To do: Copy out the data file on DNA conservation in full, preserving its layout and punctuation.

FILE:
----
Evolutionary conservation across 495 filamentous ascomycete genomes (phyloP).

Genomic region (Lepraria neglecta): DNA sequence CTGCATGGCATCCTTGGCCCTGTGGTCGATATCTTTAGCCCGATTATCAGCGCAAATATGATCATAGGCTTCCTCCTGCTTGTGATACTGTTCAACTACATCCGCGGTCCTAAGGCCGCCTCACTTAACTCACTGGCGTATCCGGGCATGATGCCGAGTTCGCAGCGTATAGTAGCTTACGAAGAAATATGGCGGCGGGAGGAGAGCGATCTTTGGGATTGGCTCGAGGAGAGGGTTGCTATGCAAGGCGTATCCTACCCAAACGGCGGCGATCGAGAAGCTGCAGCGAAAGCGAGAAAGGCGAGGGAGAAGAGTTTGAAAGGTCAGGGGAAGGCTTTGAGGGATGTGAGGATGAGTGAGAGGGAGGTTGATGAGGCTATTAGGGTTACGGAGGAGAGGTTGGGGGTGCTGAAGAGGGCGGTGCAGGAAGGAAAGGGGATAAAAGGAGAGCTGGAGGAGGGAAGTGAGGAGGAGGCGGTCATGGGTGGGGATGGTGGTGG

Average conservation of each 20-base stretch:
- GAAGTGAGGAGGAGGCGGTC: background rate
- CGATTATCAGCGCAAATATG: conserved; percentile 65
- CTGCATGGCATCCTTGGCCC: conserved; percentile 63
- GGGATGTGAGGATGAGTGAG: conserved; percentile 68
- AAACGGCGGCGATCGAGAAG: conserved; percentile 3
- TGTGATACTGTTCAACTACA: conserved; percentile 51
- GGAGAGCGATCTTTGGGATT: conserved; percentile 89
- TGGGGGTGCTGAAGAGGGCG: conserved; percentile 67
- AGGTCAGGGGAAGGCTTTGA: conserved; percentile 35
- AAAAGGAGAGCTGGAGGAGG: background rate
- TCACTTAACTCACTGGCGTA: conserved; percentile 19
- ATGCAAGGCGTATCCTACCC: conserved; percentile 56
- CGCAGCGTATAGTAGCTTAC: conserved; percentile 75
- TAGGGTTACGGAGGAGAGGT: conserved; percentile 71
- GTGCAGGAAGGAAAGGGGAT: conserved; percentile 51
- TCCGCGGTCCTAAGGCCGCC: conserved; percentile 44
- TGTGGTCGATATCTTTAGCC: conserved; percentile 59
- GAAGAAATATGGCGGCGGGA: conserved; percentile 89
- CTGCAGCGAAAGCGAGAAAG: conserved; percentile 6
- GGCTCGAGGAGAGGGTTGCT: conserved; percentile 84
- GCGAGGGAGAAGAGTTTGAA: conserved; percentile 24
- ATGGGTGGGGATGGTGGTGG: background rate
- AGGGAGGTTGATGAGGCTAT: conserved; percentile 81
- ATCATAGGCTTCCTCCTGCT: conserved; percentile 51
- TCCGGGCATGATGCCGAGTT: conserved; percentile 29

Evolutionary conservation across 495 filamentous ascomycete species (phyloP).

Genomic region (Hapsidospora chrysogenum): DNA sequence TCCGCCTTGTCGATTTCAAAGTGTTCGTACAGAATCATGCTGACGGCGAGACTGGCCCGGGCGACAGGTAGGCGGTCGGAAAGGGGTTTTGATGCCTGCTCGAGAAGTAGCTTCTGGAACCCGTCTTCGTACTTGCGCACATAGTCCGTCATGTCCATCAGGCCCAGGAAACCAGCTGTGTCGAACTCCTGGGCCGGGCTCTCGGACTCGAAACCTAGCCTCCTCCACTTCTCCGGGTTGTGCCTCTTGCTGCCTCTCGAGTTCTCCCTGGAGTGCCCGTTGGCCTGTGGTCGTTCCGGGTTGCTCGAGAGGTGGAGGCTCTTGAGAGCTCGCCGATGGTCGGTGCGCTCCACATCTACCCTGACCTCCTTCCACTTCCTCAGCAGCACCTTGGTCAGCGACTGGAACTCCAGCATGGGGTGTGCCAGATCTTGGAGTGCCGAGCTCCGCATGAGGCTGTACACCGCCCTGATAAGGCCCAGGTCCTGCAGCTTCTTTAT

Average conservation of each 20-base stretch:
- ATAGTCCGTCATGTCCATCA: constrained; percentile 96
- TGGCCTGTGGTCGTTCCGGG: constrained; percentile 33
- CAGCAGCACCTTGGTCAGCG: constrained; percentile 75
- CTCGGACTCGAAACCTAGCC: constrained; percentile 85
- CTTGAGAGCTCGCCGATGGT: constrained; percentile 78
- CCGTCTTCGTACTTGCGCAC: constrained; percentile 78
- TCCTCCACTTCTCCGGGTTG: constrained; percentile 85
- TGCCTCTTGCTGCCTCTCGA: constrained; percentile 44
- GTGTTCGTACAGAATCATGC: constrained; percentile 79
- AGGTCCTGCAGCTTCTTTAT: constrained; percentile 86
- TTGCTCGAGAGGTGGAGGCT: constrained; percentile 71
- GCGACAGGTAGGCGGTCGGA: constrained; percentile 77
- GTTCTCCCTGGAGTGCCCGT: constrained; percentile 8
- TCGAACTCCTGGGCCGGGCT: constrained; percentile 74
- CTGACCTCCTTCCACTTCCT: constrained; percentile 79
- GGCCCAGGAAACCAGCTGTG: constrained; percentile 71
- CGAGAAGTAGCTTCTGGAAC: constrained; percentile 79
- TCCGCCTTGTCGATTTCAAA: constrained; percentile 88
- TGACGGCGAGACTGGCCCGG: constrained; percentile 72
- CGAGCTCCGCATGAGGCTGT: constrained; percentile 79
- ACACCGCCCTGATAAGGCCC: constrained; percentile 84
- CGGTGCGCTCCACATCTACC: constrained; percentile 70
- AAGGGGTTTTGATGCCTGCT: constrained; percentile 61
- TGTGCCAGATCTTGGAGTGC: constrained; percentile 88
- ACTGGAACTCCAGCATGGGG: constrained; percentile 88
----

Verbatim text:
Evolutionary conservation across 495 filamentous ascomycete genomes (phyloP).

Genomic region (Lepraria neglecta): DNA sequence CTGCATGGCATCCTTGGCCCTGTGGTCGATATCTTTAGCCCGATTATCAGCGCAAATATGATCATAGGCTTCCTCCTGCTTGTGATACTGTTCAACTACATCCGCGGTCCTAAGGCCGCCTCACTTAACTCACTGGCGTATCCGGGCATGATGCCGAGTTCGCAGCGTATAGTAGCTTACGAAGAAATATGGCGGCGGGAGGAGAGCGATCTTTGGGATTGGCTCGAGGAGAGGGTTGCTATGCAAGGCGTATCCTACCCAAACGGCGGCGATCGAGAAGCTGCAGCGAAAGCGAGAAAGGCGAGGGAGAAGAGTTTGAAAGGTCAGGGGAAGGCTTTGAGGGATGTGAGGATGAGTGAGAGGGAGGTTGATGAGGCTATTAGGGTTACGGAGGAGAGGTTGGGGGTGCTGAAGAGGGCGGTGCAGGAAGGAAAGGGGATAAAAGGAGAGCTGGAGGAGGGAAGTGAGGAGGAGGCGGTCATGGGTGGGGATGGTGGTGG

Average conservation of each 20-base stretch:
- GAAGTGAGGAGGAGGCGGTC: background rate
- CGATTATCAGCGCAAATATG: conserved; percentile 65
- CTGCATGGCATCCTTGGCCC: conserved; percentile 63
- GGGATGTGAGGATGAGTGAG: conserved; percentile 68
- AAACGGCGGCGATCGAGAAG: conserved; percentile 3
- TGTGATACTGTTCAACTACA: conserved; percentile 51
- GGAGAGCGATCTTTGGGATT: conserved; percentile 89
- TGGGGGTGCTGAAGAGGGCG: conserved; percentile 67
- AGGTCAGGGGAAGGCTTTGA: conserved; percentile 35
- AAAAGGAGAGCTGGAGGAGG: background rate
- TCACTTAACTCACTGGCGTA: conserved; percentile 19
- ATGCAAGGCGTATCCTACCC: conserved; percentile 56
- CGCAGCGTATAGTAGCTTAC: conserved; percentile 75
- TAGGGTTACGGAGGAGAGGT: conserved; percentile 71
- GTGCAGGAAGGAAAGGGGAT: conserved; percentile 51
- TCCGCGGTCCTAAGGCCGCC: conserved; percentile 44
- TGTGGTCGATATCTTTAGCC: conserved; percentile 59
- GAAGAAATATGGCGGCGGGA: conserved; percentile 89
- CTGCAGCGAAAGCGAGAAAG: conserved; percentile 6
- GGCTCGAGGAGAGGGTTGCT: conserved; percentile 84
- GCGAGGGAGAAGAGTTTGAA: conserved; percentile 24
- ATGGGTGGGGATGGTGGTGG: background rate
- AGGGAGGTTGATGAGGCTAT: conserved; percentile 81
- ATCATAGGCTTCCTCCTGCT: conserved; percentile 51
- TCCGGGCATGATGCCGAGTT: conserved; percentile 29

Evolutionary conservation across 495 filamentous ascomycete species (phyloP).

Genomic region (Hapsidospora chrysogenum): DNA sequence TCCGCCTTGTCGATTTCAAAGTGTTCGTACAGAATCATGCTGACGGCGAGACTGGCCCGGGCGACAGGTAGGCGGTCGGAAAGGGGTTTTGATGCCTGCTCGAGAAGTAGCTTCTGGAACCCGTCTTCGTACTTGCGCACATAGTCCGTCATGTCCATCAGGCCCAGGAAACCAGCTGTGTCGAACTCCTGGGCCGGGCTCTCGGACTCGAAACCTAGCCTCCTCCACTTCTCCGGGTTGTGCCTCTTGCTGCCTCTCGAGTTCTCCCTGGAGTGCCCGTTGGCCTGTGGTCGTTCCGGGTTGCTCGAGAGGTGGAGGCTCTTGAGAGCTCGCCGATGGTCGGTGCGCTCCACATCTACCCTGACCTCCTTCCACTTCCTCAGCAGCACCTTGGTCAGCGACTGGAACTCCAGCATGGGGTGTGCCAGATCTTGGAGTGCCGAGCTCCGCATGAGGCTGTACACCGCCCTGATAAGGCCCAGGTCCTGCAGCTTCTTTAT

Average conservation of each 20-base stretch:
- ATAGTCCGTCATGTCCATCA: constrained; percentile 96
- TGGCCTGTGGTCGTTCCGGG: constrained; percentile 33
- CAGCAGCACCTTGGTCAGCG: constrained; percentile 75
- CTCGGACTCGAAACCTAGCC: constrained; percentile 85
- CTTGAGAGCTCGCCGATGGT: constrained; percentile 78
- CCGTCTTCGTACTTGCGCAC: constrained; percentile 78
- TCCTCCACTTCTCCGGGTTG: constrained; percentile 85
- TGCCTCTTGCTGCCTCTCGA: constrained; percentile 44
- GTGTTCGTACAGAATCATGC: constrained; percentile 79
- AGGTCCTGCAGCTTCTTTAT: constrained; percentile 86
- TTGCTCGAGAGGTGGAGGCT: constrained; percentile 71
- GCGACAGGTAGGCGGTCGGA: constrained; percentile 77
- GTTCTCCCTGGAGTGCCCGT: constrained; percentile 8
- TCGAACTCCTGGGCCGGGCT: constrained; percentile 74
- CTGACCTCCTTCCACTTCCT: constrained; percentile 79
- GGCCCAGGAAACCAGCTGTG: constrained; percentile 71
- CGAGAAGTAGCTTCTGGAAC: constrained; percentile 79
- TCCGCCTTGTCGATTTCAAA: constrained; percentile 88
- TGACGGCGAGACTGGCCCGG: constrained; percentile 72
- CGAGCTCCGCATGAGGCTGT: constrained; percentile 79
- ACACCGCCCTGATAAGGCCC: constrained; percentile 84
- CGGTGCGCTCCACATCTACC: constrained; percentile 70
- AAGGGGTTTTGATGCCTGCT: constrained; percentile 61
- TGTGCCAGATCTTGGAGTGC: constrained; percentile 88
- ACTGGAACTCCAGCATGGGG: constrained; percentile 88